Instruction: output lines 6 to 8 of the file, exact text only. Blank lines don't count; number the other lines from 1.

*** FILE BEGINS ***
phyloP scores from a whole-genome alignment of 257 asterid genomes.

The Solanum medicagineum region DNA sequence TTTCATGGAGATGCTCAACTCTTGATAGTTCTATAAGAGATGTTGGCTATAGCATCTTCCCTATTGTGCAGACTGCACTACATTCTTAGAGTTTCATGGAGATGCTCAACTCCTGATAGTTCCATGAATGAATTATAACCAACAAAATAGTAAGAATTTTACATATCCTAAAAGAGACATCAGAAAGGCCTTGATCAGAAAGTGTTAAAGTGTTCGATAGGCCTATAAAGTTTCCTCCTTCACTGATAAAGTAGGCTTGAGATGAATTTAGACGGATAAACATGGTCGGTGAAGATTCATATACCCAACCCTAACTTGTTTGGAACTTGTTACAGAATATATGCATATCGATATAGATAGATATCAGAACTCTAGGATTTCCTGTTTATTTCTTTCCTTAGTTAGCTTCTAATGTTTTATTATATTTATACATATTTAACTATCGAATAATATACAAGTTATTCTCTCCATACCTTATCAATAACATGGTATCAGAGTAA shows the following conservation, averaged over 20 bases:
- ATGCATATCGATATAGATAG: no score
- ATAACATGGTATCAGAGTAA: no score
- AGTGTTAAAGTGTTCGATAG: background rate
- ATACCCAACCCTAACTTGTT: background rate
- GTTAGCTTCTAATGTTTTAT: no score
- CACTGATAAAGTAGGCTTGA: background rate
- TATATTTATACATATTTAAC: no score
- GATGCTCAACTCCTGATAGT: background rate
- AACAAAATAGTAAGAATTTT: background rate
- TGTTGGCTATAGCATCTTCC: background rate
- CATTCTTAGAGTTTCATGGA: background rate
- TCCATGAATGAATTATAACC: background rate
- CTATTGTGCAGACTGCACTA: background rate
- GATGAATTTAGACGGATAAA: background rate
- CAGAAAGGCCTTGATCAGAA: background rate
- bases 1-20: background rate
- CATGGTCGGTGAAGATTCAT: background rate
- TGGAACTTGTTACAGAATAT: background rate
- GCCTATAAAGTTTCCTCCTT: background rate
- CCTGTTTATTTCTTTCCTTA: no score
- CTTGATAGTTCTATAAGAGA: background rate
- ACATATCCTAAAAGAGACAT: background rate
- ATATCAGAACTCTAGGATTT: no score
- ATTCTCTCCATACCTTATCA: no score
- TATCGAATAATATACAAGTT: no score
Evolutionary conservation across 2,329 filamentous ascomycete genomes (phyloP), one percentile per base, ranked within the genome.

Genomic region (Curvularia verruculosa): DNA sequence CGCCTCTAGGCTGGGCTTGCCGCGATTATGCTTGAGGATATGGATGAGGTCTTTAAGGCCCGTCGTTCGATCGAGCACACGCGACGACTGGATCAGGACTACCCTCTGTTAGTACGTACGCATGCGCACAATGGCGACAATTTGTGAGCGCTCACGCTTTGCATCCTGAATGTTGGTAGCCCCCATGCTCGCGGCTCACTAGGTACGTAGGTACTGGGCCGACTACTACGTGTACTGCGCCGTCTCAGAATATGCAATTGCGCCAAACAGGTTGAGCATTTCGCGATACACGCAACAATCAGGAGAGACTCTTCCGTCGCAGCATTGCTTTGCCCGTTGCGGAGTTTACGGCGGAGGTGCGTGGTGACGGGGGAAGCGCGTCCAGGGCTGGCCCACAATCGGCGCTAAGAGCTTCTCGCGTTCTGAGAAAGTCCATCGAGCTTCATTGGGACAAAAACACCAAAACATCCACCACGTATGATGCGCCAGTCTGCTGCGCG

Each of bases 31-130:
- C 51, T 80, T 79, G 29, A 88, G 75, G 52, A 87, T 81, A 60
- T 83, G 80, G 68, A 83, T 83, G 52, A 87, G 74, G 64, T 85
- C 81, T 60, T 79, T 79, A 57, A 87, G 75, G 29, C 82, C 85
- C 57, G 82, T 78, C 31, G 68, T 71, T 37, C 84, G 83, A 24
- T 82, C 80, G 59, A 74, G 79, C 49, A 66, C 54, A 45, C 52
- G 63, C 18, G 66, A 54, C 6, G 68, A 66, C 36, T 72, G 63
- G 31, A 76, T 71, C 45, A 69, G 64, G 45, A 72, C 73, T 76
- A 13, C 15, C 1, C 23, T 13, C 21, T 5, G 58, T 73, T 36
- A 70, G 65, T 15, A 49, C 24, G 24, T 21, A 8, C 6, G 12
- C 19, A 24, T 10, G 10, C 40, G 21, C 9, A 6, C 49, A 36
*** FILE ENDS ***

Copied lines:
- ATACCCAACCCTAACTTGTT: background rate
- GTTAGCTTCTAATGTTTTAT: no score
- CACTGATAAAGTAGGCTTGA: background rate